Podcast

132 – Our Favorite Environments

The Mythcreant Podcast
Speculative fiction presents authors with a truly dazzling array of environments for their settings. This week, we talk about some of those wonderlands and what value they add to the story. From the spooky forests of New England to the cratered surface of the moon, we discuss how environments can affect a story for good or ill. If that’s not enough for you, then fantastic environments are on the menu as well. We consider mushroom forests, undersea domes, and the strange prevalence of demonic hounds upon the moor.

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Opening and closing theme: The Princess Who Saved Herself by Jonathan Coulton. Used with permission.

Show Notes:

The Laundry Files

The Dark Crystal

Bad Air (or the Miasma Theory) 

The Bronze Age Collapse

The Bloom

The Hound of the Baskervilles 

 

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Comments

  1. Bellis

    Great episode, great topic! I loved the variety of environments you talked about. Also the same kind of environment can have very different effects (pleasant forest versus spooky forest, wacky mushroom town versus creepy squishy glowy possibly parasitic mushrooms).

    For underwater with low tech/magic, there’s actually a movie on netflix (at least I hope it’s on netflix where you are), called Jago, A Life Underwater. It’s a 48 minutes long documentary about this guy who free dives and swims and kinda walks underwater with only cheap plastic goggles as his gear, no aqualungs or anything. Very fascinating!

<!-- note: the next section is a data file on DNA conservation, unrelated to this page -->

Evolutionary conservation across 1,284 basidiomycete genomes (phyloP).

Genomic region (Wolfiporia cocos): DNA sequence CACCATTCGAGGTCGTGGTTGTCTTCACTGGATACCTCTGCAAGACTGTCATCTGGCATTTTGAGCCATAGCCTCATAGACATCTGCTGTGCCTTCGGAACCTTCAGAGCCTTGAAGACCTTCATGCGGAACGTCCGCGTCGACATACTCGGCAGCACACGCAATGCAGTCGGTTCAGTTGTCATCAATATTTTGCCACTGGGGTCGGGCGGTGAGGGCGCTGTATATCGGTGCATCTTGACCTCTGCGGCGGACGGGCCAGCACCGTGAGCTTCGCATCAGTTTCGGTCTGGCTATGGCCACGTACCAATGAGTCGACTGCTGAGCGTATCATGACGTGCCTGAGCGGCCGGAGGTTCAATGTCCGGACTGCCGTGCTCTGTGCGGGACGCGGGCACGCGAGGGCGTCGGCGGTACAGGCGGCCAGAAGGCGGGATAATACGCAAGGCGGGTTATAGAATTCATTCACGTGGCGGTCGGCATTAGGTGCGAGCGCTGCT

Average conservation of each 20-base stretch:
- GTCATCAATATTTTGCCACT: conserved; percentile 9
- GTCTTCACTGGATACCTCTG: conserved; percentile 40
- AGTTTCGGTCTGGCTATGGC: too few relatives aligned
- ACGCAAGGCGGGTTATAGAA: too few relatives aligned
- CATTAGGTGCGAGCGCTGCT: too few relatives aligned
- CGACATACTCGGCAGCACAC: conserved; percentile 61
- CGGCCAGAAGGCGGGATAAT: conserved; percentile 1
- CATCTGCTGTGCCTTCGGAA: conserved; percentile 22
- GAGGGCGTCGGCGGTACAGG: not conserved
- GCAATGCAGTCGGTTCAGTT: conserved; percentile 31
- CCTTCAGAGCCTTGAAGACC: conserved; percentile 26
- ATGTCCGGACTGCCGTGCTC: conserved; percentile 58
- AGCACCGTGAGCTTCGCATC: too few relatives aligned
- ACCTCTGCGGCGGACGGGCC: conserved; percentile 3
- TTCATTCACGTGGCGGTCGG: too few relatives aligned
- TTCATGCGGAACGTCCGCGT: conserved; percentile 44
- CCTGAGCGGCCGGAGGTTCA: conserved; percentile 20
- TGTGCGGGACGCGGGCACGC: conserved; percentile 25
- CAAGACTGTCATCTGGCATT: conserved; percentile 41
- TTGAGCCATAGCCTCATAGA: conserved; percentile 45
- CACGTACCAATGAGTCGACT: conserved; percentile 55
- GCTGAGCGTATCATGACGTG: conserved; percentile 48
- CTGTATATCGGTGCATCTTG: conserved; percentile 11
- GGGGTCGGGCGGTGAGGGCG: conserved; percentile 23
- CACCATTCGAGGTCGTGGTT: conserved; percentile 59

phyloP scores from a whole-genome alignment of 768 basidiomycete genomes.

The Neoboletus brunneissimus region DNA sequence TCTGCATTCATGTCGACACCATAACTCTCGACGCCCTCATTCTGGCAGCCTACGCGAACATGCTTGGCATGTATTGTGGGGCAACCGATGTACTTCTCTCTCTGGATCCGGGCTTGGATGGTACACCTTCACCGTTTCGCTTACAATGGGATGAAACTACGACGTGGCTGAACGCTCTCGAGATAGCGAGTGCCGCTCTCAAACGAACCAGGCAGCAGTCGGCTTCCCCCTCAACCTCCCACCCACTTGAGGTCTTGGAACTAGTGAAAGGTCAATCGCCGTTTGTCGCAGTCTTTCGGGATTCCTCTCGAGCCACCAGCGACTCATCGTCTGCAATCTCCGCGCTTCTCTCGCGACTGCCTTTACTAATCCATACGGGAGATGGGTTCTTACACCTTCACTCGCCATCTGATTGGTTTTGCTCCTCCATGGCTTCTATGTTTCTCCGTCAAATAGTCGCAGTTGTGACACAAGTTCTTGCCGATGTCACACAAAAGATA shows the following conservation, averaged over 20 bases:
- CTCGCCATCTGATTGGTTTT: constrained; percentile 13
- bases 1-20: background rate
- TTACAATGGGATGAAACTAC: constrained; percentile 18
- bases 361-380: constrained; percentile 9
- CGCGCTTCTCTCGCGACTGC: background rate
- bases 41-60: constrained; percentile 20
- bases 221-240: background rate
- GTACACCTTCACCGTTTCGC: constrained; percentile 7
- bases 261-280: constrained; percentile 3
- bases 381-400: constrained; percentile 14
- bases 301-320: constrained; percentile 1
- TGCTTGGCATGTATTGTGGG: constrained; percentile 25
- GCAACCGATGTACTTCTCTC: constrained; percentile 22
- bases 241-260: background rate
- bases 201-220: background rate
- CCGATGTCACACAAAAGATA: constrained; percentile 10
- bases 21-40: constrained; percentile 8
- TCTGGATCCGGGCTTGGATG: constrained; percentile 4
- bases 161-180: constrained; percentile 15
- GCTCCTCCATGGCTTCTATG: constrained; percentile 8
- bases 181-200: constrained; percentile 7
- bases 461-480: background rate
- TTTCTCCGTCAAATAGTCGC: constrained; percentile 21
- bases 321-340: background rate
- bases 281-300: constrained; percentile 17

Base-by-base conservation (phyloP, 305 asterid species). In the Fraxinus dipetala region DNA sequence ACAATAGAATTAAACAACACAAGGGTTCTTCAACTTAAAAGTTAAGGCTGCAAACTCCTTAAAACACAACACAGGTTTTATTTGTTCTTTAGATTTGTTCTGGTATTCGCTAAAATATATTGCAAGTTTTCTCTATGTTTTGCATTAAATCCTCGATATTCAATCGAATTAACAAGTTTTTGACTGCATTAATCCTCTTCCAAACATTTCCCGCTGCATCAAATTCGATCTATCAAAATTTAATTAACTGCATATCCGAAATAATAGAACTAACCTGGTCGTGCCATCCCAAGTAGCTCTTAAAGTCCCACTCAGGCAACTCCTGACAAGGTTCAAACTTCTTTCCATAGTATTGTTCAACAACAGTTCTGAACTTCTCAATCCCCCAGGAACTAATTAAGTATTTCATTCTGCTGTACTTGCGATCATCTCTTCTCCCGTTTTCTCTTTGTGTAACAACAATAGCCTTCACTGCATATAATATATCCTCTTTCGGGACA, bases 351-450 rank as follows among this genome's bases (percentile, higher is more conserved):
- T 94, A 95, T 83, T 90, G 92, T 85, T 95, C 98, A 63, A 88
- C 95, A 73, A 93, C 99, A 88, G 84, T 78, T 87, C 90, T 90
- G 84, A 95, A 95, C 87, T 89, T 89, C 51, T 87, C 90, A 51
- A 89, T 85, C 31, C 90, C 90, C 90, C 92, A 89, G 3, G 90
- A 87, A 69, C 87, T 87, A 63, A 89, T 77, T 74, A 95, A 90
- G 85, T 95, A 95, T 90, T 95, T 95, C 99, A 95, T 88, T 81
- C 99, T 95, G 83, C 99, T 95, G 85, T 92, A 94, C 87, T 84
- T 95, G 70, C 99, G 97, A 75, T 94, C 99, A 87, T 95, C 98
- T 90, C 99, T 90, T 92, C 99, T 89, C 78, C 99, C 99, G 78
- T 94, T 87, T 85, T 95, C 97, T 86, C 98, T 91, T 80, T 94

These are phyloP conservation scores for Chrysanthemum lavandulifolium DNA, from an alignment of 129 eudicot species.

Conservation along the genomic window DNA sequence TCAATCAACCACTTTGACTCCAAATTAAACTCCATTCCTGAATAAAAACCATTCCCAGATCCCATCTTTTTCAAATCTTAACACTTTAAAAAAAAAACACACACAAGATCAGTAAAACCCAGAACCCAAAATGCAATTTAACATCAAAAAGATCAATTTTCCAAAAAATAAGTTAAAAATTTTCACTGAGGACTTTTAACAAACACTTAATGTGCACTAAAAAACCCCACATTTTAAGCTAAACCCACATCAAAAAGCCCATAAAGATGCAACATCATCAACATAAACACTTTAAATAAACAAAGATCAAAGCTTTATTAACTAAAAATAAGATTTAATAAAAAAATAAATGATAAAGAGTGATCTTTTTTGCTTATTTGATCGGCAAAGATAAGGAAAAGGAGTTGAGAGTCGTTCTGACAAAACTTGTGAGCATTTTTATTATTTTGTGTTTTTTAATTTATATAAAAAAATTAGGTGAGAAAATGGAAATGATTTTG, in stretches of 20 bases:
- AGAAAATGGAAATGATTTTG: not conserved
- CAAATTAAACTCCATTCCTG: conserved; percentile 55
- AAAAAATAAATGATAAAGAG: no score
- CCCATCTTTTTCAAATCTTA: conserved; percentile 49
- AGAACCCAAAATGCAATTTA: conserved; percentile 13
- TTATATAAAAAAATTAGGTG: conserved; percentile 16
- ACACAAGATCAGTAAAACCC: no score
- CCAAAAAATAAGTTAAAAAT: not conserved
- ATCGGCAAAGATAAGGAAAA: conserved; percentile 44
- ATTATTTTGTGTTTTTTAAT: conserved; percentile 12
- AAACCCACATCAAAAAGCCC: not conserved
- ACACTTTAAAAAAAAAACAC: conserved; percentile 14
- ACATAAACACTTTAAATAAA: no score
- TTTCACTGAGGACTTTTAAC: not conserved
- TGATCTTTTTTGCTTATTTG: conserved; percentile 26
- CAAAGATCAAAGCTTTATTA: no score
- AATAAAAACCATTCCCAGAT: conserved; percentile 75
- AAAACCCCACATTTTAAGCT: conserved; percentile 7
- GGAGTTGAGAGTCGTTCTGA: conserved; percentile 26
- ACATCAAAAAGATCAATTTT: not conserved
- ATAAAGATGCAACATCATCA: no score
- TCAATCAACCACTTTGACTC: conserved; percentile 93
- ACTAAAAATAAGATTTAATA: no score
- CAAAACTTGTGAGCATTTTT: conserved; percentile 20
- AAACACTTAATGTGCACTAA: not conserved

A spec fic story about this kind of diving is on strange horizons (can recommend strange horizons in general!), it’s called The Wreck at Goat’s Head by Alexandra Manglis. It’s such a great story, I love it so much, it has much depth and the descriptions of what free diving requires of and does to a body are so well done. Plus the personal and cultural significance and like, go read/listen:

    http://strangehorizons.com/fiction/the-wreck-at-goats-head/

    Oh and on another note, some prehistoric mushrooms were apparently as big as trees! Just weird collums with no hat.
    The strands of the mycealium network are only a single cell thick though, no matter how big or small the fruiting body is. But how wide and deep do they spread? Are ocean floors full of fungi too?
    Fascinating stuff

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